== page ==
To me, it seems much more reasonable that the balloon was launched from the stern of the FANNY than from elsewhere. (It possibly could have been inflated elsewhere and then tied down on the stern of the ship, but that to me is doubtful.). I can't imagine LaMountain being launched elsewhere and flying over the FANNY, dropping a line, and saying: "Tie this to your boat." I have read that LaMountain ascended as high as 2000 feet that day, and it seems logical that he was originally tethered to the FANNY.
To support this position, I would point out on the "L" page of : "Whos Who in Ballooning,"when you look at the entry for John LaMountain, it says for 03August 1861:
Who's Who of Ballooning - Index
"Epic Ascent 3Aug.1861 from the deck of a MOVING SHIP (USS FANNY) on the Potomac River, Opposite the Washington capital."
If you look at the Fiddler'sGreen site in the section: "Balloons Go to War," it says of LaMountain:
Lowe Civil War Balloon | Aircraft | 3 FREE MODELS when you sign up with Fiddlersgreen
"A week later, he took his balloon on the armed transport FANNY on a sortie up the James River." That to me indicates that the balloon (Whether inflated or not) was tethered to the FANNY initially.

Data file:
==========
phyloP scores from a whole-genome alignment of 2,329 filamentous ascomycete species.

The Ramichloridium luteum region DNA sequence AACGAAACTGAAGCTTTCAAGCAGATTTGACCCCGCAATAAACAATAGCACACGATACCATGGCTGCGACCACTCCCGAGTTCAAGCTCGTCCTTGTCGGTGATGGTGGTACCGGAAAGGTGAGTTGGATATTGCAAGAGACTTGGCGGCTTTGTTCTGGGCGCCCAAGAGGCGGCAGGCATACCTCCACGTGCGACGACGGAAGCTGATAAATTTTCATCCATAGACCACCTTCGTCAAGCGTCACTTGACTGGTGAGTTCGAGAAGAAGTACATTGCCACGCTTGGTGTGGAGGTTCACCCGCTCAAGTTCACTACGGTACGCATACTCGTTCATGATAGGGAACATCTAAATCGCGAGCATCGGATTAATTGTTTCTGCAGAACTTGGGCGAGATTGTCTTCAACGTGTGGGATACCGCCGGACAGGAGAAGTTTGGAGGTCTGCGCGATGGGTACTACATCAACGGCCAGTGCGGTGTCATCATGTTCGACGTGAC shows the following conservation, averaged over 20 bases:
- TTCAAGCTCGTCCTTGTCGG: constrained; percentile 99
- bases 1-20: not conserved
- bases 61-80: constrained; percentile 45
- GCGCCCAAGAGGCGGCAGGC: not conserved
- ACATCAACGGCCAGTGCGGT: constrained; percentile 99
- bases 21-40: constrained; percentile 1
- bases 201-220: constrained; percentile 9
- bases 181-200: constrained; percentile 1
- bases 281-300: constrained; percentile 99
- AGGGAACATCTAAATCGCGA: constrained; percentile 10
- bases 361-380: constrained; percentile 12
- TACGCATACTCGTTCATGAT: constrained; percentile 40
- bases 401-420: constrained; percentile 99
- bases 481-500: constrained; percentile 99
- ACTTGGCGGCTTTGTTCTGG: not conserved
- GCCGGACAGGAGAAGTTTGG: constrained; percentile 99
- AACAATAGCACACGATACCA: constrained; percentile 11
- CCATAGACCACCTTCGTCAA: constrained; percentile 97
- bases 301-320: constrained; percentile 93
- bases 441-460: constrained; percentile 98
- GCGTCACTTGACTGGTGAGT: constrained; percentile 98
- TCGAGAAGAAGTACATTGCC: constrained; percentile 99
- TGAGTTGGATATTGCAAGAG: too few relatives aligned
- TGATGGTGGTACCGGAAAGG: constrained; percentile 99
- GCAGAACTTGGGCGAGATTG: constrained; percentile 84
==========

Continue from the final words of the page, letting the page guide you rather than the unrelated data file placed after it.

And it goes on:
Its interesting to read how LaMountain used the prevailing winds at ground level and higher to go west and east to fly over Confederate lines and return safely by ascending to higher altitudes. He was a very brave man. If captured, he probably would have been executed.
Both John LaMountain and Thaddeus Lowe were eccentric characters. Apparently, Lowe had better backers and more friends in high places, and LaMountain was even more difficult to get along with, so their feud was finally settled by General McClellan, who dismissed LaMountain in 1862. Nevertheless, in my view, to dismiss John LaMountain's flights from the FANNY on 03August 1861 and call the CUSTIS the: "First aircraft carrier" is to deny him his rightful place in history.
Last edited on Fri Aug 20th, 2010 02:53 pm by Texas Defender
| Posted: Sat Aug 21st, 2010 03:29 am
Root Beer Lover
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|Ok, that's what all the above stuff didn't really have. Thanks.
And I do agree it makes more sense to have launched from the stern of the Fanny, but everything was just saying attached to the Fanny. To me attached could either mean he launched from the stern and kept attached to the transport so as not to be blown away or he launched from elsewhere but attached to Fanny for some other reason.
| Posted: Mon Jun 13th, 2011 10:47 am